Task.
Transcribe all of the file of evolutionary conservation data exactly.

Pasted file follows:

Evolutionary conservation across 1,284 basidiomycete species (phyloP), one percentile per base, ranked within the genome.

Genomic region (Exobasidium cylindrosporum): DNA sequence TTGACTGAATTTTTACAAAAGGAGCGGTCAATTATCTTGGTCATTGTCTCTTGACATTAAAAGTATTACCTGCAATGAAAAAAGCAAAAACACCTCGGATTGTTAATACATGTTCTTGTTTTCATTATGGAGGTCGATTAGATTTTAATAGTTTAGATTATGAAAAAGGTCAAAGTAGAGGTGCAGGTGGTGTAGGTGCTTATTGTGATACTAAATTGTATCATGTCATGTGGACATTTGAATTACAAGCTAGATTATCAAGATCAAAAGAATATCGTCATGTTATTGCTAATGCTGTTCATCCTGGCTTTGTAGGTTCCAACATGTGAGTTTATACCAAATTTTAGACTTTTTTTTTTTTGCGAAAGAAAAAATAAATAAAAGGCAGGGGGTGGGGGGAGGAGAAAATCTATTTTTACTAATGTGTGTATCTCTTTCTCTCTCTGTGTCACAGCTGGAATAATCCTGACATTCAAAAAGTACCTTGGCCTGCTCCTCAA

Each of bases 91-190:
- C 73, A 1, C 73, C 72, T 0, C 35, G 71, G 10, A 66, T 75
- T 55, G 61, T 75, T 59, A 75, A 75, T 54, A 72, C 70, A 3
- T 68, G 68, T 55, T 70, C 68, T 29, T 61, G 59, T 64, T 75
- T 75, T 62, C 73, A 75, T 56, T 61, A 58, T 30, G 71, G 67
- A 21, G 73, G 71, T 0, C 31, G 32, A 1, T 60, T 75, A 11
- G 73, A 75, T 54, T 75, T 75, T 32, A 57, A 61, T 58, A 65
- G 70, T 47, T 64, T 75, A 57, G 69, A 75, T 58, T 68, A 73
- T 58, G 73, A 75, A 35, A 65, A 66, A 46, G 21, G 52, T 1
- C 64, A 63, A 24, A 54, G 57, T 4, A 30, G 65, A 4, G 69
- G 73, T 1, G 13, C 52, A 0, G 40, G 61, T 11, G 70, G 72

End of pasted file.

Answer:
Evolutionary conservation across 1,284 basidiomycete species (phyloP), one percentile per base, ranked within the genome.

Genomic region (Exobasidium cylindrosporum): DNA sequence TTGACTGAATTTTTACAAAAGGAGCGGTCAATTATCTTGGTCATTGTCTCTTGACATTAAAAGTATTACCTGCAATGAAAAAAGCAAAAACACCTCGGATTGTTAATACATGTTCTTGTTTTCATTATGGAGGTCGATTAGATTTTAATAGTTTAGATTATGAAAAAGGTCAAAGTAGAGGTGCAGGTGGTGTAGGTGCTTATTGTGATACTAAATTGTATCATGTCATGTGGACATTTGAATTACAAGCTAGATTATCAAGATCAAAAGAATATCGTCATGTTATTGCTAATGCTGTTCATCCTGGCTTTGTAGGTTCCAACATGTGAGTTTATACCAAATTTTAGACTTTTTTTTTTTTGCGAAAGAAAAAATAAATAAAAGGCAGGGGGTGGGGGGAGGAGAAAATCTATTTTTACTAATGTGTGTATCTCTTTCTCTCTCTGTGTCACAGCTGGAATAATCCTGACATTCAAAAAGTACCTTGGCCTGCTCCTCAA

Each of bases 91-190:
- C 73, A 1, C 73, C 72, T 0, C 35, G 71, G 10, A 66, T 75
- T 55, G 61, T 75, T 59, A 75, A 75, T 54, A 72, C 70, A 3
- T 68, G 68, T 55, T 70, C 68, T 29, T 61, G 59, T 64, T 75
- T 75, T 62, C 73, A 75, T 56, T 61, A 58, T 30, G 71, G 67
- A 21, G 73, G 71, T 0, C 31, G 32, A 1, T 60, T 75, A 11
- G 73, A 75, T 54, T 75, T 75, T 32, A 57, A 61, T 58, A 65
- G 70, T 47, T 64, T 75, A 57, G 69, A 75, T 58, T 68, A 73
- T 58, G 73, A 75, A 35, A 65, A 66, A 46, G 21, G 52, T 1
- C 64, A 63, A 24, A 54, G 57, T 4, A 30, G 65, A 4, G 69
- G 73, T 1, G 13, C 52, A 0, G 40, G 61, T 11, G 70, G 72